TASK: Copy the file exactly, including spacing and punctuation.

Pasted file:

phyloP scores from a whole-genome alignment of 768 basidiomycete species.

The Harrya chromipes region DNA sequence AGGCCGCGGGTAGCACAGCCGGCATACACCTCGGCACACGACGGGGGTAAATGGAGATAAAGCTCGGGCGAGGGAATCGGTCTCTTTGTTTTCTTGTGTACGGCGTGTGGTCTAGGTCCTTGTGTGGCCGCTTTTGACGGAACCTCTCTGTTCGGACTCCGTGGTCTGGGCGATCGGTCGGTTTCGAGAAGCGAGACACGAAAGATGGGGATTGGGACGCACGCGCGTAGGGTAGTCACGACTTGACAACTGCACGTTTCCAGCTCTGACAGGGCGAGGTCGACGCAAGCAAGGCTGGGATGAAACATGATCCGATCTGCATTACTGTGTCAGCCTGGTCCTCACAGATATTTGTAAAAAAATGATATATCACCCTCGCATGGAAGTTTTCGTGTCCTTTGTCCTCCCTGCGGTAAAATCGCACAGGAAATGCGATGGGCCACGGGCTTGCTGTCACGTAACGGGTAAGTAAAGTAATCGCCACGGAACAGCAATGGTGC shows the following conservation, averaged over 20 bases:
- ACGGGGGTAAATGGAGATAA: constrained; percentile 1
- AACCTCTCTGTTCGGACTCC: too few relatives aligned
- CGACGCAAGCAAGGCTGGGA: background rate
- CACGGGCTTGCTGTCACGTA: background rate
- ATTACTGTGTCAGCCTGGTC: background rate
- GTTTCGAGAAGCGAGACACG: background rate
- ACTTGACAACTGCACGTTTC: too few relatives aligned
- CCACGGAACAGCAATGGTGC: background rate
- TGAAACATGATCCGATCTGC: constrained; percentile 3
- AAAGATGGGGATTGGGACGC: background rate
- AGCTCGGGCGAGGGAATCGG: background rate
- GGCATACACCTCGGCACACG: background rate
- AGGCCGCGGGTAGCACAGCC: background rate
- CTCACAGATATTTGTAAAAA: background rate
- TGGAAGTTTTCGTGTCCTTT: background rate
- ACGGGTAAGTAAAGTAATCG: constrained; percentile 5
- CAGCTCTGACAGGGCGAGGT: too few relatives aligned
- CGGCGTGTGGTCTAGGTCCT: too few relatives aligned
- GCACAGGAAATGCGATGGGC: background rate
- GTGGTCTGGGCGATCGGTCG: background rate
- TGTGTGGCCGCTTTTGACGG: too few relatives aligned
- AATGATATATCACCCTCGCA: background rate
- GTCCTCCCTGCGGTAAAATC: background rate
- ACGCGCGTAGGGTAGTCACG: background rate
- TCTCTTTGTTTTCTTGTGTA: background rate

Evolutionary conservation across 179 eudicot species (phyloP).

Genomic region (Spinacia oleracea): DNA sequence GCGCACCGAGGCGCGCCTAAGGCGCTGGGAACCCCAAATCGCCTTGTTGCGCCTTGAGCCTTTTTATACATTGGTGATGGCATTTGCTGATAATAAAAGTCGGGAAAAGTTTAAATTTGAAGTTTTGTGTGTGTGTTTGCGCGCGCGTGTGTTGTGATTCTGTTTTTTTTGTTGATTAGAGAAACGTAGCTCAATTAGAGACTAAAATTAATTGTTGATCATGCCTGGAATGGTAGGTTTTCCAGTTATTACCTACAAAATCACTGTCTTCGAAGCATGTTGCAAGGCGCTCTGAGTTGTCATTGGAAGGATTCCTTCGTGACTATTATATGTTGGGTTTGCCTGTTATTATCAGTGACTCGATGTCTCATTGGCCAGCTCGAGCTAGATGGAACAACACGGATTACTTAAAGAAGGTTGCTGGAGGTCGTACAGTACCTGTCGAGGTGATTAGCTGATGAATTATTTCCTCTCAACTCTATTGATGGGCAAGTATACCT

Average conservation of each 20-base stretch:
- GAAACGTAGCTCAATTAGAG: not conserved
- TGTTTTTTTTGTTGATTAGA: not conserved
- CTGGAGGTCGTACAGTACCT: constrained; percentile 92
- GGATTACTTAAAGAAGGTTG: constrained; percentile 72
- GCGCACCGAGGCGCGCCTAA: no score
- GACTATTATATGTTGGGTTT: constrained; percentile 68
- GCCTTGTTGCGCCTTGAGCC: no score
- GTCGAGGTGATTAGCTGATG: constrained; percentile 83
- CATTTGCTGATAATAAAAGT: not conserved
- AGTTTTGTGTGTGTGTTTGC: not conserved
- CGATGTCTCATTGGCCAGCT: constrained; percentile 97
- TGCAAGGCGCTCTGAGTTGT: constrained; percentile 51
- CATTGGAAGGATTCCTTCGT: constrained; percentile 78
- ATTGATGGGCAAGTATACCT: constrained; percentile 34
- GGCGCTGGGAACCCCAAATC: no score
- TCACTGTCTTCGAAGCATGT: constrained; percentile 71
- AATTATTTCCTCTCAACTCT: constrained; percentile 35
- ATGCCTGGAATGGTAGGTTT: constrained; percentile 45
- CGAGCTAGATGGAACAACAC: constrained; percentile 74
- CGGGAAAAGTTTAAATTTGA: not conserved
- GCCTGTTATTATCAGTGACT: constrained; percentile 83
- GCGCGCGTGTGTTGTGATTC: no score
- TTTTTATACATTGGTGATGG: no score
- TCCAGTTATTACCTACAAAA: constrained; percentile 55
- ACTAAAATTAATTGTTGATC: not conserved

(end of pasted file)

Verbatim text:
phyloP scores from a whole-genome alignment of 768 basidiomycete species.

The Harrya chromipes region DNA sequence AGGCCGCGGGTAGCACAGCCGGCATACACCTCGGCACACGACGGGGGTAAATGGAGATAAAGCTCGGGCGAGGGAATCGGTCTCTTTGTTTTCTTGTGTACGGCGTGTGGTCTAGGTCCTTGTGTGGCCGCTTTTGACGGAACCTCTCTGTTCGGACTCCGTGGTCTGGGCGATCGGTCGGTTTCGAGAAGCGAGACACGAAAGATGGGGATTGGGACGCACGCGCGTAGGGTAGTCACGACTTGACAACTGCACGTTTCCAGCTCTGACAGGGCGAGGTCGACGCAAGCAAGGCTGGGATGAAACATGATCCGATCTGCATTACTGTGTCAGCCTGGTCCTCACAGATATTTGTAAAAAAATGATATATCACCCTCGCATGGAAGTTTTCGTGTCCTTTGTCCTCCCTGCGGTAAAATCGCACAGGAAATGCGATGGGCCACGGGCTTGCTGTCACGTAACGGGTAAGTAAAGTAATCGCCACGGAACAGCAATGGTGC shows the following conservation, averaged over 20 bases:
- ACGGGGGTAAATGGAGATAA: constrained; percentile 1
- AACCTCTCTGTTCGGACTCC: too few relatives aligned
- CGACGCAAGCAAGGCTGGGA: background rate
- CACGGGCTTGCTGTCACGTA: background rate
- ATTACTGTGTCAGCCTGGTC: background rate
- GTTTCGAGAAGCGAGACACG: background rate
- ACTTGACAACTGCACGTTTC: too few relatives aligned
- CCACGGAACAGCAATGGTGC: background rate
- TGAAACATGATCCGATCTGC: constrained; percentile 3
- AAAGATGGGGATTGGGACGC: background rate
- AGCTCGGGCGAGGGAATCGG: background rate
- GGCATACACCTCGGCACACG: background rate
- AGGCCGCGGGTAGCACAGCC: background rate
- CTCACAGATATTTGTAAAAA: background rate
- TGGAAGTTTTCGTGTCCTTT: background rate
- ACGGGTAAGTAAAGTAATCG: constrained; percentile 5
- CAGCTCTGACAGGGCGAGGT: too few relatives aligned
- CGGCGTGTGGTCTAGGTCCT: too few relatives aligned
- GCACAGGAAATGCGATGGGC: background rate
- GTGGTCTGGGCGATCGGTCG: background rate
- TGTGTGGCCGCTTTTGACGG: too few relatives aligned
- AATGATATATCACCCTCGCA: background rate
- GTCCTCCCTGCGGTAAAATC: background rate
- ACGCGCGTAGGGTAGTCACG: background rate
- TCTCTTTGTTTTCTTGTGTA: background rate

Evolutionary conservation across 179 eudicot species (phyloP).

Genomic region (Spinacia oleracea): DNA sequence GCGCACCGAGGCGCGCCTAAGGCGCTGGGAACCCCAAATCGCCTTGTTGCGCCTTGAGCCTTTTTATACATTGGTGATGGCATTTGCTGATAATAAAAGTCGGGAAAAGTTTAAATTTGAAGTTTTGTGTGTGTGTTTGCGCGCGCGTGTGTTGTGATTCTGTTTTTTTTGTTGATTAGAGAAACGTAGCTCAATTAGAGACTAAAATTAATTGTTGATCATGCCTGGAATGGTAGGTTTTCCAGTTATTACCTACAAAATCACTGTCTTCGAAGCATGTTGCAAGGCGCTCTGAGTTGTCATTGGAAGGATTCCTTCGTGACTATTATATGTTGGGTTTGCCTGTTATTATCAGTGACTCGATGTCTCATTGGCCAGCTCGAGCTAGATGGAACAACACGGATTACTTAAAGAAGGTTGCTGGAGGTCGTACAGTACCTGTCGAGGTGATTAGCTGATGAATTATTTCCTCTCAACTCTATTGATGGGCAAGTATACCT

Average conservation of each 20-base stretch:
- GAAACGTAGCTCAATTAGAG: not conserved
- TGTTTTTTTTGTTGATTAGA: not conserved
- CTGGAGGTCGTACAGTACCT: constrained; percentile 92
- GGATTACTTAAAGAAGGTTG: constrained; percentile 72
- GCGCACCGAGGCGCGCCTAA: no score
- GACTATTATATGTTGGGTTT: constrained; percentile 68
- GCCTTGTTGCGCCTTGAGCC: no score
- GTCGAGGTGATTAGCTGATG: constrained; percentile 83
- CATTTGCTGATAATAAAAGT: not conserved
- AGTTTTGTGTGTGTGTTTGC: not conserved
- CGATGTCTCATTGGCCAGCT: constrained; percentile 97
- TGCAAGGCGCTCTGAGTTGT: constrained; percentile 51
- CATTGGAAGGATTCCTTCGT: constrained; percentile 78
- ATTGATGGGCAAGTATACCT: constrained; percentile 34
- GGCGCTGGGAACCCCAAATC: no score
- TCACTGTCTTCGAAGCATGT: constrained; percentile 71
- AATTATTTCCTCTCAACTCT: constrained; percentile 35
- ATGCCTGGAATGGTAGGTTT: constrained; percentile 45
- CGAGCTAGATGGAACAACAC: constrained; percentile 74
- CGGGAAAAGTTTAAATTTGA: not conserved
- GCCTGTTATTATCAGTGACT: constrained; percentile 83
- GCGCGCGTGTGTTGTGATTC: no score
- TTTTTATACATTGGTGATGG: no score
- TCCAGTTATTACCTACAAAA: constrained; percentile 55
- ACTAAAATTAATTGTTGATC: not conserved